For best experience please turn on javascript and use a modern browser!
You are using a browser that is no longer supported by Microsoft. Please upgrade your browser. The site may not present itself correctly if you continue browsing.
During the annual Dutch ‘ribbon shower’ preceding King Willem-Alexander's birthday, emeritus professor Rolf Bak of the University of Amsterdam was appointed Officer in the Order of Orange-Nassau. Bak received the royal award in his hometown of Texel for his major contribution to research into coral reefs.
Mayor Mark Pol of Texel congratulates Rolf Bak with his apointment to Officer in the Order of Orange-Nassau. Photo: Foto Gerard Timmerman / Texelse Courant

During the traditional ribbon shower, people who have made a special or exceptional contribution to society are rewarded in the name of the king. From the report on Bak's award (in full, Em. Prof. Dr. Rolf Pieter Martin Bak): 'Mr Bak is the founder of experimental-ecological research into coral reefs and the longest-running research into coral reefs in the world. This makes Mr Bak someone who has worked for the benefit of society for a long time or has encouraged others and someone who has carried out work that has a special value for society.'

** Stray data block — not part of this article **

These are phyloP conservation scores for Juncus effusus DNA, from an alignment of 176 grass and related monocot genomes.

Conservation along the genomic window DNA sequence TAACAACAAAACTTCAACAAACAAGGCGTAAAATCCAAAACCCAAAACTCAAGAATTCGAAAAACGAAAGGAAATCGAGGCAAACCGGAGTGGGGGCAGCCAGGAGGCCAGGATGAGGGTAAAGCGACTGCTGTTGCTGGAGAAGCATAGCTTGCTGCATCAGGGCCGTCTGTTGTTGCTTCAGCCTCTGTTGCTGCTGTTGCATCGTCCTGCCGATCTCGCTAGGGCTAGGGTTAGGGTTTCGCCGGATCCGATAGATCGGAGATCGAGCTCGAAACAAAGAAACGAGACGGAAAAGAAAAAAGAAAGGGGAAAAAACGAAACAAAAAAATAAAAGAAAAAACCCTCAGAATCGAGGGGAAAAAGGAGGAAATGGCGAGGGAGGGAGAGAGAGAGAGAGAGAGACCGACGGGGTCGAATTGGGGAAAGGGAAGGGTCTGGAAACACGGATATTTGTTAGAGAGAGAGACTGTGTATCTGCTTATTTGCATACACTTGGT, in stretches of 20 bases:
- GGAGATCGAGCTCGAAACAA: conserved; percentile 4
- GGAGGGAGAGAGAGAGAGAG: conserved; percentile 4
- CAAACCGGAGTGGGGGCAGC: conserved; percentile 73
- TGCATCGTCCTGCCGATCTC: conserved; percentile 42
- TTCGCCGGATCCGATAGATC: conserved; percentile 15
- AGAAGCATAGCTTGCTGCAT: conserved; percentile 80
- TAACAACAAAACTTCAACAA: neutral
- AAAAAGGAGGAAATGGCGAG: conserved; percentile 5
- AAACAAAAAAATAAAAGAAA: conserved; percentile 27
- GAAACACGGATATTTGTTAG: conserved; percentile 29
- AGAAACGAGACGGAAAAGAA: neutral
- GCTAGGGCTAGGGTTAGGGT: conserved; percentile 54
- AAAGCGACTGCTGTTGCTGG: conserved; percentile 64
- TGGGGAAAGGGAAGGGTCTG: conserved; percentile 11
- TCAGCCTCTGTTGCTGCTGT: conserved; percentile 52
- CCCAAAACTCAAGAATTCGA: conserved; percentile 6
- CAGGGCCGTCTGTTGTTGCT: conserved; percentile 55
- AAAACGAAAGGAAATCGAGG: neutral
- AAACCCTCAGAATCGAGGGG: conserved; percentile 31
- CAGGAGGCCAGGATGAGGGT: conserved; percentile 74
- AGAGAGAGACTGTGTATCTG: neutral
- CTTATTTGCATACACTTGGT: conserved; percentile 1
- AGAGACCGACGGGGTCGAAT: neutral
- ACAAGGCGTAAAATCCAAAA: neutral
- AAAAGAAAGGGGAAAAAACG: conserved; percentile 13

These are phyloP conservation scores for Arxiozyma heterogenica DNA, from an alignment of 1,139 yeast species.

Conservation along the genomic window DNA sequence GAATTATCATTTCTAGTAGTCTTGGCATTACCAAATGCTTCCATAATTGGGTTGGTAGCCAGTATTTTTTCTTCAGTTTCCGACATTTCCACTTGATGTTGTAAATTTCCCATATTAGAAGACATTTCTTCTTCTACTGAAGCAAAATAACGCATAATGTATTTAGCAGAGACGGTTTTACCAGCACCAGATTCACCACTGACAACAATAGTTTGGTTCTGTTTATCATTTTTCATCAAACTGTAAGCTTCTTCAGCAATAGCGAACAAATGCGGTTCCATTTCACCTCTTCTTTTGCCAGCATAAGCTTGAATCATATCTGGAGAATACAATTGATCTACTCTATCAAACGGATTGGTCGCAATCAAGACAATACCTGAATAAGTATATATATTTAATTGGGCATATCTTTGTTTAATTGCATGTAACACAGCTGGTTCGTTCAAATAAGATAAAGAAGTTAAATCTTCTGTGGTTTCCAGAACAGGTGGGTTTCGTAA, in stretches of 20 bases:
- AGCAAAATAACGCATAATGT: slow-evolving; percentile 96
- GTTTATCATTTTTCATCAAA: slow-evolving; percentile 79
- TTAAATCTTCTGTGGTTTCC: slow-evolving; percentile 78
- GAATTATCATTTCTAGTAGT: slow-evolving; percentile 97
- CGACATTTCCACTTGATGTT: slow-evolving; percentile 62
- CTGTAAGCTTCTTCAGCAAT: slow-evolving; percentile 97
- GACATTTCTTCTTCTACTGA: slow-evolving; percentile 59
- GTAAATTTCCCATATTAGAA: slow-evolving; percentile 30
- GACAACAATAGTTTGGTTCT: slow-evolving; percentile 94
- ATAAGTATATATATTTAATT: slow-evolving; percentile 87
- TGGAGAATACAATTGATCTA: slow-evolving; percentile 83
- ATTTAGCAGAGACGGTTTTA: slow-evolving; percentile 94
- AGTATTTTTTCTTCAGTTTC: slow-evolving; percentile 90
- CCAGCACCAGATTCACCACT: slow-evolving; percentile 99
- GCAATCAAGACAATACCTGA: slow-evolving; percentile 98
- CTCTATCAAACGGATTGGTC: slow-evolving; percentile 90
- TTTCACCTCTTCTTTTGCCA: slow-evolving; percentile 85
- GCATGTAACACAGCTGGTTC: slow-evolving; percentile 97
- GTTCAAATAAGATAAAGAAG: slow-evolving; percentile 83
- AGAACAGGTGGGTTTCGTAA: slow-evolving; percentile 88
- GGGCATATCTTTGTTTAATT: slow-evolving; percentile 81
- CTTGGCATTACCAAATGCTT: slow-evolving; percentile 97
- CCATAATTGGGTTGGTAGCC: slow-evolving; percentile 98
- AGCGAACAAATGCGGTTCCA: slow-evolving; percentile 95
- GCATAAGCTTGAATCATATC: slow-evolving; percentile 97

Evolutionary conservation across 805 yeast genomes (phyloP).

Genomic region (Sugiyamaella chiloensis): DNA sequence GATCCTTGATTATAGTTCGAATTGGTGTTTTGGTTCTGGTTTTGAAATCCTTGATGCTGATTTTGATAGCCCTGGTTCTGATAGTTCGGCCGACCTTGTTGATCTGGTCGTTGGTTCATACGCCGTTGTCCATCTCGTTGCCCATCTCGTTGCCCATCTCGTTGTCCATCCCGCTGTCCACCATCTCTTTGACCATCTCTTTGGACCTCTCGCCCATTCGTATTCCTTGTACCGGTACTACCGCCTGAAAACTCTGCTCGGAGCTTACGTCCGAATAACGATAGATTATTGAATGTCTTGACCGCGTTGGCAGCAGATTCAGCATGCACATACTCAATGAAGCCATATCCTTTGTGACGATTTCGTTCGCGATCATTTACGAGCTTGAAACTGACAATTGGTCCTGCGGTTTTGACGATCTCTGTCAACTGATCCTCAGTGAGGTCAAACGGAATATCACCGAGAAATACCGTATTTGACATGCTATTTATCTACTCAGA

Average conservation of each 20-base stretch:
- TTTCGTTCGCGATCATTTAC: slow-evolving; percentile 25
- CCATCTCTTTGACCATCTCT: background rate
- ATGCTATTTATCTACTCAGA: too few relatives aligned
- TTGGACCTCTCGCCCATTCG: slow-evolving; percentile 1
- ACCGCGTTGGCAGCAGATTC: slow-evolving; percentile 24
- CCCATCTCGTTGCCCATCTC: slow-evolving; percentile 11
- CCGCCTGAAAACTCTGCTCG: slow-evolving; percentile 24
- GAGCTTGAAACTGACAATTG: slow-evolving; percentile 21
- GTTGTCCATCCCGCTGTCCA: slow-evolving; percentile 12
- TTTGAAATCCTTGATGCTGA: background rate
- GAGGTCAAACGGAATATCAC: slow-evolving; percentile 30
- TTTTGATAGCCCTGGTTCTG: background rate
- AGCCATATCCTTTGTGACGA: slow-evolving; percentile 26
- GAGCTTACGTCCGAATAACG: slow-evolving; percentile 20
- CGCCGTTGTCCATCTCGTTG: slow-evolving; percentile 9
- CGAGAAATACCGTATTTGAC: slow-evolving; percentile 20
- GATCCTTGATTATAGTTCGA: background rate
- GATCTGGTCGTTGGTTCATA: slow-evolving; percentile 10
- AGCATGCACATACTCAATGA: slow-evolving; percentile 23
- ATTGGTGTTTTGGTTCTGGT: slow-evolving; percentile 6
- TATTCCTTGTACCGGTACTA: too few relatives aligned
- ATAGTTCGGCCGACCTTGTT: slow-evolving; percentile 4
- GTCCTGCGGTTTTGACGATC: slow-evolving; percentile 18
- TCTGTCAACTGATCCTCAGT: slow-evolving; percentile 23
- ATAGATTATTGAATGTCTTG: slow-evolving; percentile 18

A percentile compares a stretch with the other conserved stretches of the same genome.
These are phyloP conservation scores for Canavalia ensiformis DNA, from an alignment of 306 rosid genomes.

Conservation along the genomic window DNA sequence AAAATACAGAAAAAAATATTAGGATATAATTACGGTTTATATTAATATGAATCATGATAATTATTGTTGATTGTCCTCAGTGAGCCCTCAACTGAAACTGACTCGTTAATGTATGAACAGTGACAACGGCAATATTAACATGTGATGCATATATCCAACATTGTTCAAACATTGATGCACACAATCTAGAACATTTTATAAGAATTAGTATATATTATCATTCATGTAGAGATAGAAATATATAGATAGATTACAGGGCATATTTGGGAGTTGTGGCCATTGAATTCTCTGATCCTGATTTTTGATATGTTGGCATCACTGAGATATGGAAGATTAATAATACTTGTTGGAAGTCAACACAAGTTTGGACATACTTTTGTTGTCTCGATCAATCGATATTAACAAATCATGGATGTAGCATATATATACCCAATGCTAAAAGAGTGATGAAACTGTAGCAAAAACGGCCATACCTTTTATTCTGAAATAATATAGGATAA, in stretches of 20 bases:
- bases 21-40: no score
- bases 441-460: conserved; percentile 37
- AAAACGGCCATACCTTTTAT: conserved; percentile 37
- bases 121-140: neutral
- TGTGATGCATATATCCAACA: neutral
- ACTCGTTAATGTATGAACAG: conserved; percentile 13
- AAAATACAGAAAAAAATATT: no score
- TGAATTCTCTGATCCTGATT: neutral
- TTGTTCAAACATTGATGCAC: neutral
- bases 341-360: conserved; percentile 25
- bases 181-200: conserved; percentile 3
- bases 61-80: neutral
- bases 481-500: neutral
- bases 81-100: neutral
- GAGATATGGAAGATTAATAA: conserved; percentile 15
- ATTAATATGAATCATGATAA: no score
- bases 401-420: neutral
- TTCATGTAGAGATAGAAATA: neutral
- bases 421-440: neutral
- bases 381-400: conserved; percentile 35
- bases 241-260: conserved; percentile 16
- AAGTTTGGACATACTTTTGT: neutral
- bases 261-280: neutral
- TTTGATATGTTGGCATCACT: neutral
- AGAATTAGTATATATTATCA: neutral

Bak's career started in Curaçao. From 1970 to 1984, when this island was part of the Netherlands Antilles, Bak pioneered research into local coral reefs and laid the foundation for quantitative coral science expertise within the Netherlands. As a marine biologist, he became deputy director of Carmabi, which is still the local center for coral reef science. In 1989 he was awarded the Colá Debrot Prize by the government of Curaçao for his important contribution to local natural knowledge.


In 1985, Bak switched to a job as senior researcher at the Royal Netherlands Institute for Sea Research (NIOZ). Here he contributed to the development of the field of quantitative marine microbial ecological science and began to apply these techniques to the ecology of tropical coral reefs. His commitment to the development of coral reef science as a research field for NIOZ has contributed to the development of NIOZ as a center of expertise in this field to this day.


In 1989, Bak was appointed professor of Tropical Marine Biology at the University of Amsterdam (UvA). He continued to work for both the UvA and NIOZ until his retirement in 2007. At the UvA Bak worked as a lecturer and supervisor, and inspired a whole generation of Dutch and foreign scientists. He helped establish tropical marine biology as the university's specialty area. He also taught and supervised students in the ecology of marine organisms at the universities of Newcastle, Warwick, Exeter, Marseille, Bremen, Puerto Rico, Miami, Wageningen, Utrecht and Groningen.


Before his retirement, Bak published more than 100 scientific articles on corals as an author or co-author. After his emirate in 2008, he continued his scientific work and together with colleagues published an additional 21 peer-reviewed scientific articles. He has also continued to assist, advise and mentor colleagues and students from around the world in coral science.

The University of Amsterdam warmly congratulates Bak on this highly honourable achievement.